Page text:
Batch Volume Processing

I would like to batch process multiple MP3 files for volume control of my music. Audacity seems to be the best tool for this job due to the availability of hotkeys and being able to set volume levels using an absolute input value. I was using Sound Forge Pro V10 but I am unable to adjust volume levels as a direct value. It wants me to use percentages of the current level. Using a direct target is much more convenient.

I would like to start off by saying that I DO NOT want to use replay gain/normalizing. This method does not always work to my satisfaction and I still find myself reaching for the volume knob. When using Sound Forge Pro V10 and I choose to adjust Volume (not Normalize) and I set the volume of the file to say -6.0db for a selection of MP3 files; they all play at very close to the same volume and I don’t have to keep messing with the volume knob on the stereo. Using Sound Forge Pro is clunky and time consuming because I can not seem to adjust to an absolute value, only a relative value based on the current dB level of the file.

How would I go about using Audacity to batch process a group of MP3 files (say 8 to 20) in a folder for setting volume, or Effect|Amplify… in the Audacity software?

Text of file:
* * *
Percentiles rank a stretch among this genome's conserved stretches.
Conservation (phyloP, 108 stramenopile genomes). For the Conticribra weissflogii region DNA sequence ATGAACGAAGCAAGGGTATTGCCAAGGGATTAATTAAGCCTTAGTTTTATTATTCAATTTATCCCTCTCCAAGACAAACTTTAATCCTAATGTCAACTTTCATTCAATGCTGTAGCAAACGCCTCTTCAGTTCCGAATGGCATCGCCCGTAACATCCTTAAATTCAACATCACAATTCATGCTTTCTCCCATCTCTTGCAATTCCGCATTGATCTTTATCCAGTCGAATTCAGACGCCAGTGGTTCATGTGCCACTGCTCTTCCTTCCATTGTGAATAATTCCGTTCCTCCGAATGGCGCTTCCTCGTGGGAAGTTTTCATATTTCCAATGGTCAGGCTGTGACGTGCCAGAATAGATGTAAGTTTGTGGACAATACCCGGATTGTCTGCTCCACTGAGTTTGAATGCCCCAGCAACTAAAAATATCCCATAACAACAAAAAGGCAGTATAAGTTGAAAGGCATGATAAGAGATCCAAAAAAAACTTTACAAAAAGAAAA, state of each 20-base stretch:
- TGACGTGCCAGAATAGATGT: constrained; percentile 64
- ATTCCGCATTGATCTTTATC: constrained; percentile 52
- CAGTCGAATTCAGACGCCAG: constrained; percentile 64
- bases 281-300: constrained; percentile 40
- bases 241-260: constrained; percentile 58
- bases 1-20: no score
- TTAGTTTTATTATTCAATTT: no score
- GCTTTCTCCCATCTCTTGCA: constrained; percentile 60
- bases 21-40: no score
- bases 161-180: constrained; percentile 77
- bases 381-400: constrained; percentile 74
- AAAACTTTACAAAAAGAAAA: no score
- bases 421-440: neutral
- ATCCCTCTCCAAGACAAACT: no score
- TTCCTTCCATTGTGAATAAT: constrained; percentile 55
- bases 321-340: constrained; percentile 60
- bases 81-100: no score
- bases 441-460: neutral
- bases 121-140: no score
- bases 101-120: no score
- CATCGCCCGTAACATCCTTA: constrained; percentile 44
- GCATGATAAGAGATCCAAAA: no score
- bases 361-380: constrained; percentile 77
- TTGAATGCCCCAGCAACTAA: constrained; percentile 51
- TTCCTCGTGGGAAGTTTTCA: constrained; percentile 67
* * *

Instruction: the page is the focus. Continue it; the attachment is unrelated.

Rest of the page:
I don’t use batch processing but it’s done with [u]Macros[/u]. Someone else can help more if you need it.

As you probably know, MP3 is lossy compression. When you open an MP3 in a “regular” audio editor it gets decompressed. If you re-export as MP3 you are going though another generation of lossy compression and some “damage” does accumulate.

[u]MP3DirectCut[/u] can do limited editing without decompressing (including normalization and volume adjustment). As a bonus, since it’s working on smaller compressed files it can work faster. Note that MP3 can only be adjusted in 1.5dB steps without decoding & re-compressing. (I can’t help you with that either.)

I’m not sure if MP3 Direct Cut can normalize to -6dB, but you could normalize first (regular 0dB peak normalization) and then reduce by -6dB (or as close as it can get +/- 1.5dB) or you could use the same procedure with SoundForge (which also means another generation of lossy compression).

I would like to start off by saying that I DO NOT want to use replay gain/normalizing. This method does not always work to my satisfaction

The only perfect method is to use your ears, and even then two people might not agree. Most commercial recordings are normalized for 0dB peaks but they don’t all sound equally loud. The purpose if ReplayGain is to match the perceived loudness. The popular streaming services also use (perceived) loudness matching.

Thanks for the reply. I’m still not certain what I want to do. Currently I have about 37,000 tracks in my collection. I’ve ALWAYS had issues with perceived loudness and I’m constantly looking for a solution so that when I play a random playlist I don’t have to keep f^*#ing with the volume. The only thing I’ve really learned is; there is no easy solution to this problem.

I was vaguely aware of MP3 being lossy compression but I do appreciate you reminding me that re-exporting is going to cause damage to the file. Also, thanks for the tip with MP3DirectCut. I’ll be checking that out this weekend.

Thanks again.